Synopsis: In a modern, sexy and provocative twist on the classic love story. Fling follows a twentysomething couple, Samantha (Courtney Ford) and Mason (Steve Sandvoss), as they navigate the complications of an open relationship. But when Sam reconnects with an old college boyfriend (Brandon Routh), and Mason shares a flirtatious and steamy hot tub encounter with his best friend’s younger sister (Shoshana Bush), both partners find themselves falling for other people. As the couple’s flings intensify, Sam and Mason are forced to reexamine the limitation of their own relationship, while learning what being in love is really all about.
One could say that ‘Fling’ is the serious exploration of what ‘Seeing Other People’ did for laughs; it takes the concept of open relationships and deals with it from a dramatic standpoint. The key difference in this story is that our two protagonists choose to do this as a lifestyle choice, and not as an eleventh hour, pre-nuptial quest for sexual experience.
In ‘Fling’, our young couple has been doing this for an unestablished amount of time – but it obviously been a while, seeing as it’s pretty much habitual. What they do is sleep with other people, then go back home and tell each other about it. They appear to lead a very relaxed, happy life together, partly due to this lack of restraint. One could even say that going out to seduce other people is a shared activity/hobby of sorts.
I quite liked seeing the impact of this relationship model on both characters, each other, their lovers and even their friends and family. The filmmakers took a fairly sober look at polyamory and explored the joys and pitfalls that may not be so apparent at first glance, such as how Love and romance fits in that scenario, how one explains this to friends/family, …etc.
Even if the first thing that would come to one’s mind is all sorts of sweaty stuff, the movie mostly deals with relationships. Oh, sure, there are plenty of sexual escapades in this film, being a key component of their lifestyle, but it was not necessarily sexy or exciting. In fact, I got a sense that it was thrown in by necessity more than for titillation.
The acting is B-grade but fairly good. Steve Sandvoss was appealing, in a less-dorky-Matthew-Lillard kind of way. Then there’s poor Brandon Routh. Having seen him perfectly cast as Superman, I will always see him as a “replacement Christopher Reeve”. Don’t get me wrong, I’ve always had a weakness for Reeve and both are relatively talented, it’s just that I find Routh so similar (physically and in his acting style) that I don’t know if he’ll ever step out of that shadow.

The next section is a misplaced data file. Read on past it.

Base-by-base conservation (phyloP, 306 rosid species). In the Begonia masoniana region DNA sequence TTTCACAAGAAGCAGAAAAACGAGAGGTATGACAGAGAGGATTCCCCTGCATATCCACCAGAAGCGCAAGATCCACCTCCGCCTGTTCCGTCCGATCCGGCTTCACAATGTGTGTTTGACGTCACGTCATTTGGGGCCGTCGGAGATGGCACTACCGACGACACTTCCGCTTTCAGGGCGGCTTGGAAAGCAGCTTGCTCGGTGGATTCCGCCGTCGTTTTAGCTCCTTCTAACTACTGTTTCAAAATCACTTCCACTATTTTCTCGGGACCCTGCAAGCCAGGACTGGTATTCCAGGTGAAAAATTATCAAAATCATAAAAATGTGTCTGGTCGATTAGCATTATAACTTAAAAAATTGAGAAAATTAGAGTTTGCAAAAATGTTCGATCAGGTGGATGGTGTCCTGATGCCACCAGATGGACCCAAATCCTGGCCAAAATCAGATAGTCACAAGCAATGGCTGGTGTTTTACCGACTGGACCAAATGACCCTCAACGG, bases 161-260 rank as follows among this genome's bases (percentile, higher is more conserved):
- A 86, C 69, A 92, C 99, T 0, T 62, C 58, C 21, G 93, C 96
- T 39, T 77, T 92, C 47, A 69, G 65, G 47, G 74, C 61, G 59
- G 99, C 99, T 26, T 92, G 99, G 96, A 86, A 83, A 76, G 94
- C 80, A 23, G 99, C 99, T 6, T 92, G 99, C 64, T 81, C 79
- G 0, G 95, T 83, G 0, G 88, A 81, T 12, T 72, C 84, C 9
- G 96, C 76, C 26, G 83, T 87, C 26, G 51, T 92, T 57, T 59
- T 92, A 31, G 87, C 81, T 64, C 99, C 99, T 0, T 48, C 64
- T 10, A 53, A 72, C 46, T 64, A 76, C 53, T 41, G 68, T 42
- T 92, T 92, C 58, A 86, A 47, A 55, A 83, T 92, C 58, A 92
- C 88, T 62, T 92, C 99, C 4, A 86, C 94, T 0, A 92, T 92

The girls were decent enough, if unexceptional. Actually, Shoshana Bush annoyed me a little bit. However, Courtney Ford was solid – but I couldn’t shake the feeling that I was seeing Claire Forlani’s double, for some reason. I think it was her eyes. Speaking of superficial stuff, all the women in this film had shiny white teeth – you know, this nouveau-white sheen that can only happen through treatment. It’s like fake tans or botched plastic surgery: it makes an impression, but in a bad way.
I’m not sure why, but I felt a lack momentum during this film – so much so, that I felt comfortable stopping it halfway, something I rarely do, to take a phone call. I knew that I could just jump right back in without missing a beat. You know how some films build up from start to explosive finish? This one didn’t. It was a steady ride, but not a gripping one, sort of like driving around your aging parents versus riding with your lunatic friends.
But I thought it was a good film. Imperfect, certainly, on account of that lack of zest and the performances that never actually set ablaze, but what it lacks in actual silver screen magic it makes up for in intention. And ‘Fling’ was made with all the intention of being more than just a flash in the pan, of having a longer-lasting shelf life. I think that it succeeds well enough to be worth a look – after all, at 90 mins in length, ‘Fling’ is not a big commitment.